Choosing a Corner Base Cabinet
In most small kitchens or kitchens with unique layouts, trying to pick the right corner cabinet can be the biggest challenge. While custom cabinets will offer a wider range of cabinets to choose from, if you are looking at stock cabinets or RTA cabinets like ours, you will end up with three traditional corner cabinets with the last resort of leaving some dead space in the corner (to me this is a waste of space, but in some kitchens it is unavoidable. The three cabinet choices are usually:
– Blind Base Cabinet
– Diagonal Corner or Lazy Susan Cabinet
– Angle front or Corner Sink Face/Cabinet
So how do you know which one to choose?
Diagonal Corner Cabinet/Lazy Susan
Whenever I am laying out a kitchen, I always try to work in a Lazy Susan Cabinet into the design. Some cabinet lines with have a 33”, but most of them stick with a 36” Lazy Susan, which means it will take up 36” of space on each wall. This cabinet offers the most usable space and ends up being the most functional in the kitchen (plus, most people request them). A lazy susan unit is pretty straight forward, since it requires the same amount of space on each wall… in a small kitchen, this large cabinet make not be practical since it may not allow you to fit all of your appliances. When it fits, I would definitely go with a diagonal corner cabinet or lazy susan cabinet. While I refer to it as a lazy susan cabinet, you could remove the rotating tray if you wanted (and some cabinet companies make it without the lazy susan tray).
Corner Sink Face/Cabinet
In some kitchens you may need to fit a corner sink. In that case you would want to use an angled front or corner sink face cabinet. For most of our cabinet lines (which a few exceptions), we sell it as just a corner sink face rather than an entire cabinet. For one, it is less expensive, and two, you don’t actually need an entire cabinet. The corner sink face will still take up 36” or 33” on each wall (depending upon the dimensions specified by the manufacturer). What you will do is secure the sink face to the two adjacent cabinets and then add 2×4 ledgers across the wall so that the counter top has something to rest on.
Blind Base Cabinet
The blind base cabinet offers you most flexibility in terms of space, but it leaves dead space that you can’t use. The way blind base cabinets are described from cabinet line to cabinet line can vary, but for the majority of our cabinet lines we describe the amount of space that it takes up (i.e. BBC42-45 takes up 42” to 45” but the cabinet itself is only 36” long)… to ensure accuracy, consult the manufacturer to determine the amount of space.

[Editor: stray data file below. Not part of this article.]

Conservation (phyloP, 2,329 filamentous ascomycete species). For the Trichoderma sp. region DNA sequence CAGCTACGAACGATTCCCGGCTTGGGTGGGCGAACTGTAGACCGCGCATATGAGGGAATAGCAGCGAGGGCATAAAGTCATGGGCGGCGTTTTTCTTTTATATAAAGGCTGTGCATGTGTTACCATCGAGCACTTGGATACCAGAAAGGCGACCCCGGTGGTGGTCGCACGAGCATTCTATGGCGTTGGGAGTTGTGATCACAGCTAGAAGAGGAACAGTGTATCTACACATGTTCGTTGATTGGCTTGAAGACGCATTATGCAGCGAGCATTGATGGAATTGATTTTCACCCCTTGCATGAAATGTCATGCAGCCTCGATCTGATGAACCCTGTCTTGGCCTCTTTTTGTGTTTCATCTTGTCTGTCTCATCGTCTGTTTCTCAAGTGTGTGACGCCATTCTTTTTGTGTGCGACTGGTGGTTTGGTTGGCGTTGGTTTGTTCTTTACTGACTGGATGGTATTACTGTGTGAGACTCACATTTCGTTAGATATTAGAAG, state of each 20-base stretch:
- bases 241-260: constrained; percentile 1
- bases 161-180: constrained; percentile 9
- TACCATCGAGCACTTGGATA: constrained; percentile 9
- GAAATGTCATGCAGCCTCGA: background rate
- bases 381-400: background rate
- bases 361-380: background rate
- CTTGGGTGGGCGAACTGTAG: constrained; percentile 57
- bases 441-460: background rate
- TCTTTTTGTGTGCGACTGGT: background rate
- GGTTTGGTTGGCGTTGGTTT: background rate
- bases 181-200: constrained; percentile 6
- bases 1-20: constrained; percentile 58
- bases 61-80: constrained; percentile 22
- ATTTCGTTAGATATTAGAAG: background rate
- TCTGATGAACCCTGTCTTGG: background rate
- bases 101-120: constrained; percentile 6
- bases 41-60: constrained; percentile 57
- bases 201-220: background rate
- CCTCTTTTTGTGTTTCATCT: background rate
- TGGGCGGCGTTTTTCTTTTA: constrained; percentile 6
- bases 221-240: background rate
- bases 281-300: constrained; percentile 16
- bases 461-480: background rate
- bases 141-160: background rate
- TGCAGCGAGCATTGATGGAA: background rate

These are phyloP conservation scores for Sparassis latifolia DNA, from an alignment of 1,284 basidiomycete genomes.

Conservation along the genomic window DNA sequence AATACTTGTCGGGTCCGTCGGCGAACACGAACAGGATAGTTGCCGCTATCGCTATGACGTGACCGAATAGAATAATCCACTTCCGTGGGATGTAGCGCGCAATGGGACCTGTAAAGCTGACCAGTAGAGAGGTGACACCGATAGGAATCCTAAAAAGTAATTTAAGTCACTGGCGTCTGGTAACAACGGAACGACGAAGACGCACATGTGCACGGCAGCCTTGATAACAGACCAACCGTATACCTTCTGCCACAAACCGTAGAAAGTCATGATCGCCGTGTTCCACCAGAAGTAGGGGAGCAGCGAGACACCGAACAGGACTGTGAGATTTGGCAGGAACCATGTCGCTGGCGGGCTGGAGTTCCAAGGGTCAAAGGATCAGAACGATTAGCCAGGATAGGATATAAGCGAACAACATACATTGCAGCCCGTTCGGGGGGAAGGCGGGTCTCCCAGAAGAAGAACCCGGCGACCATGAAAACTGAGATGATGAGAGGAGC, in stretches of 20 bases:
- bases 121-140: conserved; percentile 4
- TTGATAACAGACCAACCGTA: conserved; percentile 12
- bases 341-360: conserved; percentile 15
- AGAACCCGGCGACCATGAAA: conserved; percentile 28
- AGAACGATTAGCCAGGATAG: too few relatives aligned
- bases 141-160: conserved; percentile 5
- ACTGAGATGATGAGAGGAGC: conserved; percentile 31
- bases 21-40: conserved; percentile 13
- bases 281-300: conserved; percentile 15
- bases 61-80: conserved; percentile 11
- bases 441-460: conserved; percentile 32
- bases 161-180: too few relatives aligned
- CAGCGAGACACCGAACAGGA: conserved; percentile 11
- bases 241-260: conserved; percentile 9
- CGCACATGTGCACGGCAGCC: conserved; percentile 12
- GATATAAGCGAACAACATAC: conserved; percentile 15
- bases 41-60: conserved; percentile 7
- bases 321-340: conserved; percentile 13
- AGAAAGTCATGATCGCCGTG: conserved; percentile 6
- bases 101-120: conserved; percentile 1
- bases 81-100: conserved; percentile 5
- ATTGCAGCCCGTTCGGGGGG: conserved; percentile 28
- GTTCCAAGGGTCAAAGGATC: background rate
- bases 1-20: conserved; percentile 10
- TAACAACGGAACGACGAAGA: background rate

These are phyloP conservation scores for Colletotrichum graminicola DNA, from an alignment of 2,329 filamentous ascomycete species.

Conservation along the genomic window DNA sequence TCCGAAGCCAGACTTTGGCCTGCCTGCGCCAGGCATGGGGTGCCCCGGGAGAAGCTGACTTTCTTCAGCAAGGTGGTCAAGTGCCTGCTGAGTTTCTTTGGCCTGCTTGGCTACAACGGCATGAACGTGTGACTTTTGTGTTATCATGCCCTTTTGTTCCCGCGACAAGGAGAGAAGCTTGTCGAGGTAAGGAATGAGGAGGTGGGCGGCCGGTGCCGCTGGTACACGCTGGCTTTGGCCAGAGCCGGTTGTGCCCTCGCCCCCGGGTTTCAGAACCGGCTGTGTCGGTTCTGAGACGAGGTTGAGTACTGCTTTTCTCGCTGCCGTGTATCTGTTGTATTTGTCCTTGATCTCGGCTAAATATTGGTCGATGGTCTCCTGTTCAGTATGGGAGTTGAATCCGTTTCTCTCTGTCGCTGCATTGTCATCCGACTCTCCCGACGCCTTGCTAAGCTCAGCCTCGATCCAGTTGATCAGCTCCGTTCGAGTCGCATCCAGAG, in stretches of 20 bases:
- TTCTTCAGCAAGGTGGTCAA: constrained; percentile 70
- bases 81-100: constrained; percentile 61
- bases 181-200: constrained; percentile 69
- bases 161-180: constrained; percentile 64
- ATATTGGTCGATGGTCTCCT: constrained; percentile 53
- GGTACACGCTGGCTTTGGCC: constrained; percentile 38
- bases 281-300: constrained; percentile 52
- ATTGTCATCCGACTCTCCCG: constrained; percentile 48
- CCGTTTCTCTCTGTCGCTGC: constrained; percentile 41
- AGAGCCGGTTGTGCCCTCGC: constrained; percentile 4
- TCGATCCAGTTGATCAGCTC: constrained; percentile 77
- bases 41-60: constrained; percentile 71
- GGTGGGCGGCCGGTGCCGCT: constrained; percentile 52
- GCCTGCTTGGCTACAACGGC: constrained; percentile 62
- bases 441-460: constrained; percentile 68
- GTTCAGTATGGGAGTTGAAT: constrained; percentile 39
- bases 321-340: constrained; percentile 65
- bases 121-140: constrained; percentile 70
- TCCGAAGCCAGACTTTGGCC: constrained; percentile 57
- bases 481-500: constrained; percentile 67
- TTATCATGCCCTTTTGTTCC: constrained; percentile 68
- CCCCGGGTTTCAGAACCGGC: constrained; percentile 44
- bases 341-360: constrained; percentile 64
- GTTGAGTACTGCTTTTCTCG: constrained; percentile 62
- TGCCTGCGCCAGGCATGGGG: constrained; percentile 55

Blind corner cabinets offer flexibility because you only have to leave 27” on one wall, rather than the 33” or 36” you would have to leave with a lazy susan or corner sink face… but it takes up a minimum of 42” on the opposite wall. With most blind cabinets there are several measurements that you have to consider:
1) You will have to leave a minimum of 6” of dead space in the corner for the door and drawer to function properly.
2) On the opposite wall, you will need to use a 3” filler to allow enough room for the door and drawer of the cabinet to work
The one thing I don’t like about blind base cabinets is the unusable space. Traditionally the back corner of a blind base cabinet ends up being a black hole for pots and pans since you have to reach in to get them (they are definitely not easily accessible)
When no other cabinet will work, and you really can’t make things fit, the last resort would be to leave dead space. This will be completely inaccessible, but it requires the least amount of space to complete the corner. By simply securing two filler strips together in an L shape, and securing them to the adjacent cabinets, you will end up taking up 27” space on each wall. I would only use this option if you really have no other solutions.
So when it comes to choosing a corner base cabinet, the options are fairly limited and will really be based upon what your layout looks like. If you want to experiment with how to layout your kitchen, head over to our design tool and you can put in different cabinet sizes to see what works best for you.
If you need design help, please don’t hesitate to contact us at email@example.com to have one of our designers layout your kitchen for you.
P.S. – if you found this useful, share it with your friends, shout it from the roof tops, or spray paint it on a wall…ok, the last one might get you in trouble, but I think you get the point. Show us some love and spread the word J
We were getting so much feedback about this post, that I decided to turn it into an infographic. Share, Post, and enjoy!